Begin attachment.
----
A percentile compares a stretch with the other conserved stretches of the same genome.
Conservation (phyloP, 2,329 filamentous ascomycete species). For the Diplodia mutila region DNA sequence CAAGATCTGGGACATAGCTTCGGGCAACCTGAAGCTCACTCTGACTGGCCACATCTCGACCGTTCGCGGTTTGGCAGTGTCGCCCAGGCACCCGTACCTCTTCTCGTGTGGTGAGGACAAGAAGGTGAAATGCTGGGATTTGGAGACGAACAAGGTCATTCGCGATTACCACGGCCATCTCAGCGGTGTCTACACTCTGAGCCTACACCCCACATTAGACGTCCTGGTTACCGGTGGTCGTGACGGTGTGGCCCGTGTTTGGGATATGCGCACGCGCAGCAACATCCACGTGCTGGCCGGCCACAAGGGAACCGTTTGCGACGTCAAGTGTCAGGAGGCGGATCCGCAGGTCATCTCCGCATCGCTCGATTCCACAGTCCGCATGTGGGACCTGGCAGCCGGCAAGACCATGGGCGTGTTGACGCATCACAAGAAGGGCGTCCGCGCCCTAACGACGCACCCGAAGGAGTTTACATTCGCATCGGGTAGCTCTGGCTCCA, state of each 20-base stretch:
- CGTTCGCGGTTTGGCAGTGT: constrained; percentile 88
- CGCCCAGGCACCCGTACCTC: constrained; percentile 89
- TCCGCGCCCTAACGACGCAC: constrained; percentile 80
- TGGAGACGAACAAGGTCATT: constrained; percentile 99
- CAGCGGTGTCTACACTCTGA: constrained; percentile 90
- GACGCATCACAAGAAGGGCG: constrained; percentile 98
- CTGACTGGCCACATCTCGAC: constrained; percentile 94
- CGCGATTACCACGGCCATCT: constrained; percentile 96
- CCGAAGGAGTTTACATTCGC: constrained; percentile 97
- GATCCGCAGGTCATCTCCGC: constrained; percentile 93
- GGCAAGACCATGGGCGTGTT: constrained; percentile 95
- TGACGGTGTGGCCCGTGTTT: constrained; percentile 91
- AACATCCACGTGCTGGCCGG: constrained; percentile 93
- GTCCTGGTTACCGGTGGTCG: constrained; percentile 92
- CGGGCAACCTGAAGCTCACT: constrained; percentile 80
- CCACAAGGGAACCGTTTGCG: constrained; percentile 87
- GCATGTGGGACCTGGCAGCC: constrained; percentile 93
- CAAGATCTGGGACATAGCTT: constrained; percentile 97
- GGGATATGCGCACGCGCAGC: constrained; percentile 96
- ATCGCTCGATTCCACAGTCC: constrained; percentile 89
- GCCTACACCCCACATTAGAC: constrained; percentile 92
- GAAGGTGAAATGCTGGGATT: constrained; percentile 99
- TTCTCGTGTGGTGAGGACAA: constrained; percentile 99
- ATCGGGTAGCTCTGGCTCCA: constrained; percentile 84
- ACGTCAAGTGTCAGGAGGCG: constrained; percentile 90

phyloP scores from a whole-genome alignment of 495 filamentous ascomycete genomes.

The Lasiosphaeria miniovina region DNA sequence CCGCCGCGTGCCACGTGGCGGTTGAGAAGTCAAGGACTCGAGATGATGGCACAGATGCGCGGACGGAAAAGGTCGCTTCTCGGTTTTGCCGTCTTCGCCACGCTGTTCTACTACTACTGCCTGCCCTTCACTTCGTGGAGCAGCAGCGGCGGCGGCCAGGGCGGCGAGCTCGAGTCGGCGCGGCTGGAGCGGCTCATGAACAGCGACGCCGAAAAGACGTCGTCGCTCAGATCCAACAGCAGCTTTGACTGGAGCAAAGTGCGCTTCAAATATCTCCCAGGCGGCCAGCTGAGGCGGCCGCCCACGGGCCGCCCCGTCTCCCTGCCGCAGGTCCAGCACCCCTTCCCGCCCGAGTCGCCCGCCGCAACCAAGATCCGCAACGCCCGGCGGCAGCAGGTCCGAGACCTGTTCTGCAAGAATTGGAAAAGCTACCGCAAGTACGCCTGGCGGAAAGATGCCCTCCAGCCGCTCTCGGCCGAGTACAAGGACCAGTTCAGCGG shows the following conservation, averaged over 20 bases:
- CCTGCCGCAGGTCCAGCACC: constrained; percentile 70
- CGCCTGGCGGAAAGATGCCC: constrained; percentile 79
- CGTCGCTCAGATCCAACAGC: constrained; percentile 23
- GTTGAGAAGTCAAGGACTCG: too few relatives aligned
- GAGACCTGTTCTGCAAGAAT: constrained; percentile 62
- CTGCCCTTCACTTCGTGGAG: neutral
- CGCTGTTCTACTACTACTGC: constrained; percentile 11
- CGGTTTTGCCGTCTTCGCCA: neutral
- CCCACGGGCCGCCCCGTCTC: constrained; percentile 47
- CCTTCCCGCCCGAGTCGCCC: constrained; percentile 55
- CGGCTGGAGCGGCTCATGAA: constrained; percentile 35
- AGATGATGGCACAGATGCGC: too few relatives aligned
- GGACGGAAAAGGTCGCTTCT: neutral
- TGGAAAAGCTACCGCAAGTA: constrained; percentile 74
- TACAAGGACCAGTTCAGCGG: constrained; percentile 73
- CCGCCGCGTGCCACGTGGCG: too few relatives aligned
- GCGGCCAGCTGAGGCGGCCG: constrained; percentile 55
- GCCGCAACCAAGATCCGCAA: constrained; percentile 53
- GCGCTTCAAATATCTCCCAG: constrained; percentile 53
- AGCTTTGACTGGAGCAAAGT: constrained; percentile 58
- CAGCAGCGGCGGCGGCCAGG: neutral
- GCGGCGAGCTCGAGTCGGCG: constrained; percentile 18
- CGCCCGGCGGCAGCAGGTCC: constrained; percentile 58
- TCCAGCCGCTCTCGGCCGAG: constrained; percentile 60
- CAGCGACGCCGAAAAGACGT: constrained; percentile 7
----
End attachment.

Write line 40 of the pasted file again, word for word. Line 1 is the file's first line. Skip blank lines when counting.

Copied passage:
- CGGCTGGAGCGGCTCATGAA: constrained; percentile 35